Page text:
Hopefully i am right with all this stuff, i am slowly getting confused ... ;-)

Johann

October 17, 2017, 04:07:05 PMReply #5

Toshimichi Otsubo

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Re: MPE
« Reply #5 on: October 17, 2017, 04:07:05 PM »

Johann and Jens

Thank you very much.  Amazed to hear that you could track Etalon solidly with such a weak-energy laser.

I am still learning and a bit confused.

I applied the same procedure as Herstmonceux and Stuttgart to the WLRS-IR based on what you wrote.  It does not seem eye-safe in my quick computation.

(W) WLRS:  1064 nm, 0.4 mJ, 400 Hz, 10 ps FWHM, beam diameter 75 cm

The MPE per pulse in the first wikipedia graph is:
  MPE for (W) = 3e-8 J/cm^2 (where real (W) = 9e-8 J/cm^2)
which suggests WLRS-IR is NOT EYE-SAFE.  Am I right?

The MPE per 0.1 s and per 1.0 s in the second wikipedia graph is:
  MPE for (W) = 2e-3 J/cm^2 per 0.1 sec (where real (W) = 4e-6 J/cm^2)
  MPE for (W) = 1e-2 J/cm^2 per 1.0 sec (where real (W) = 4e-5 J/cm^2)
which looks ok.

The N^(-0.25) rule ("Rule 3" in the document from Jens message) will make the MPE simply lower, if I understand correctly.

The PDF document Jens suggested looks useful for visible (400-700 nm) wavelengths - thanks.  I would be glad to see the same thing for 1064 nm.

Toshi


October 18, 2017, 02:19:54 AMReply #6

Johann

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Re: MPE
« Reply #6 on: October 18, 2017, 02:19:54 AM »
Toshi

here are the numbers for the MPE (or class 1M) that i found for 1064 nm:

ANSI Z136.1-2007:
27*t^0.75 J/cm2 ~ 1.5e-7 J/cm2
and N^-0.25

ANSI Z136.1-2014:
2e-6 J/cm2
no reduction from repetition rate

IEC 60825-1:2014:
2e-2 J/m2
N^-0.25 for N>600 Hz

for WLRS this leads to:

2007:
~0,6 mJ

2014 (ANSI & 60825):
~8 mJ !!!

it seems that the situation for 1064 nm has relaxed in the latest documents. For all of this numbers the WLRS should be "eyesafe" in the mentioned configuration.

In Wikipedia i found from figure 1: 2e-7 J/cm2
and in figure 3: ~9e-8 J/cm2


However, there is another statement that i found in IEC 60825-1:2014, concerning a Protective Housing:
"Each laser product shall have a protective housing which, when in place, prevents human
access to laser radiation (including errant laser radiation) in excess of the AEL for Class 1,
except when human access is necessary for the performance of the function(s) of the product."

So in principle MPE (class 1M) is not eyesafe. The AEL for class 1 from IEC 60825-1:2014 is:

7.7e-7 J in a 50 mm aperture => ~ 1.2e-7 J/cm2
or ~0.17 mJ for WLRS

There is no clear definition of what needs to be done, when going with lasers through the atmosphere. So it is depending on the corresponding authority, if class 1M is sufficient...

Best regards,
Johann

October 18, 2017, 03:26:06 AMReply #7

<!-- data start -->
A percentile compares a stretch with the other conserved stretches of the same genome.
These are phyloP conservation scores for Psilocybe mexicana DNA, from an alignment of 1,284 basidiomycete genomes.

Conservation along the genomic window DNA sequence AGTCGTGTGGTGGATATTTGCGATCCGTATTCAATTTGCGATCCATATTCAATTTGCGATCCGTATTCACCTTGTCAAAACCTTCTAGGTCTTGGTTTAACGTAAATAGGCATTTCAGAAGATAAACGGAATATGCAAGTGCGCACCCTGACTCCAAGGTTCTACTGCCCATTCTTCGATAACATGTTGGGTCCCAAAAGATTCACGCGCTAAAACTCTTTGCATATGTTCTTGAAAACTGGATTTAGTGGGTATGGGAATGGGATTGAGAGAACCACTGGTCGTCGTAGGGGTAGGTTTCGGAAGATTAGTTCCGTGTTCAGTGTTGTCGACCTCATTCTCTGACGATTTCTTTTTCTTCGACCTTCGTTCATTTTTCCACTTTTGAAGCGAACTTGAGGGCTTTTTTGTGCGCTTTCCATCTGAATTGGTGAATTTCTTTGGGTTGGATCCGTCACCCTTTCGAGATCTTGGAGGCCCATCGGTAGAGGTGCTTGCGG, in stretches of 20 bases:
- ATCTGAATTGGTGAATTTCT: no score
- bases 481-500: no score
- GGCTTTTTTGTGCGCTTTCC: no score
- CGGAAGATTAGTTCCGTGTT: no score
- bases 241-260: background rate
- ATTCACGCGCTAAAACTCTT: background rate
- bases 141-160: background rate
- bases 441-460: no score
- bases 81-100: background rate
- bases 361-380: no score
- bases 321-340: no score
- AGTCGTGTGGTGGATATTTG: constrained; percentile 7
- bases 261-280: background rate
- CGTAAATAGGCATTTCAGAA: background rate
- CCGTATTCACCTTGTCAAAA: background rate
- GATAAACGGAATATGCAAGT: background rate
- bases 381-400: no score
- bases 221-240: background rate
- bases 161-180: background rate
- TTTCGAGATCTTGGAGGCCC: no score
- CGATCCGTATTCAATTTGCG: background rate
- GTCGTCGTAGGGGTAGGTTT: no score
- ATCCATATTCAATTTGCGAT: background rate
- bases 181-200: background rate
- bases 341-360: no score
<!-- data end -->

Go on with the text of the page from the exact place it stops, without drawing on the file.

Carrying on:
Toshimichi Otsubo

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Re: MPE
« Reply #7 on: October 18, 2017, 03:26:06 AM »
Thanks Johann.  Toshi

October 18, 2017, 03:56:29 PMReply #8

jsteinborn

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Re: MPE
« Reply #8 on: October 18, 2017, 03:56:29 PM »
It looks like we need some kind of math support for formulas :-)

Matt?

November 28, 2017, 11:02:06 AMReply #9

danielhampf

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Re: MPE
« Reply #9 on: November 28, 2017, 11:02:06 AM »
Hello everyone,
since our system is mentioned here I thought I should comment. I have just spoken with the laser safety expert in our institute about this. Since I personally know very little about this topic, I will only summarise his comments.
He has checked the above posts and finds many statements which he thinks might be wrong or at least misleading, and therefore dangerous. His main point was: Calculating MPE is a quite difficult business, and almost impossible to do for a general case. Pulse duration, pulse repetition rate, wavelength, beam diameter and divergence are only some of the factors to take into consideration.
We have a detailed analysis of our current system, that defines what precautions are necessary at what point. Indeed, we are currently eye-safe at a distance of a few hundred meters from the transmitter. If we decrease our divergence in the future, this might change. Our procedures will always reflect the specific analysis.
Toshi, since you helped us so much with the data analysis, I suppose we could try to help you with a safety analysis of a proposed system. However, our laser safety officer is reluctant to do public statements in this forum which people might misunderstand, but rely on and possibly do dangerous things with. But if you could send me your specs via PM, I will try to get an analysis from him.
Best regards,
Daniel

December 21, 2017, 09:55:57 AMReply #10

Matt Wilkinson

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Re: MPE
« Reply #10 on: December 21, 2017, 09:55:57 AM »
It looks like we need some kind of math support for formulas :-)

Matt?

Jens, since it is Xmas...

I've installed a mod called mimetex which takes LaTeX and produces a gif image.  It works like this:

[ img]/cgi-bin/mimetex.cgi?f(x)=\int_{-\infty}^xe^{-t^2}dt [/ img]

which without the tag spaces gives:


Please test it out using the post preview.  See here http://www.forkosh.com/mimetex.html

Matt


« Last Edit: December 21, 2017, 10:24:06 AM by Matt Wilkinson »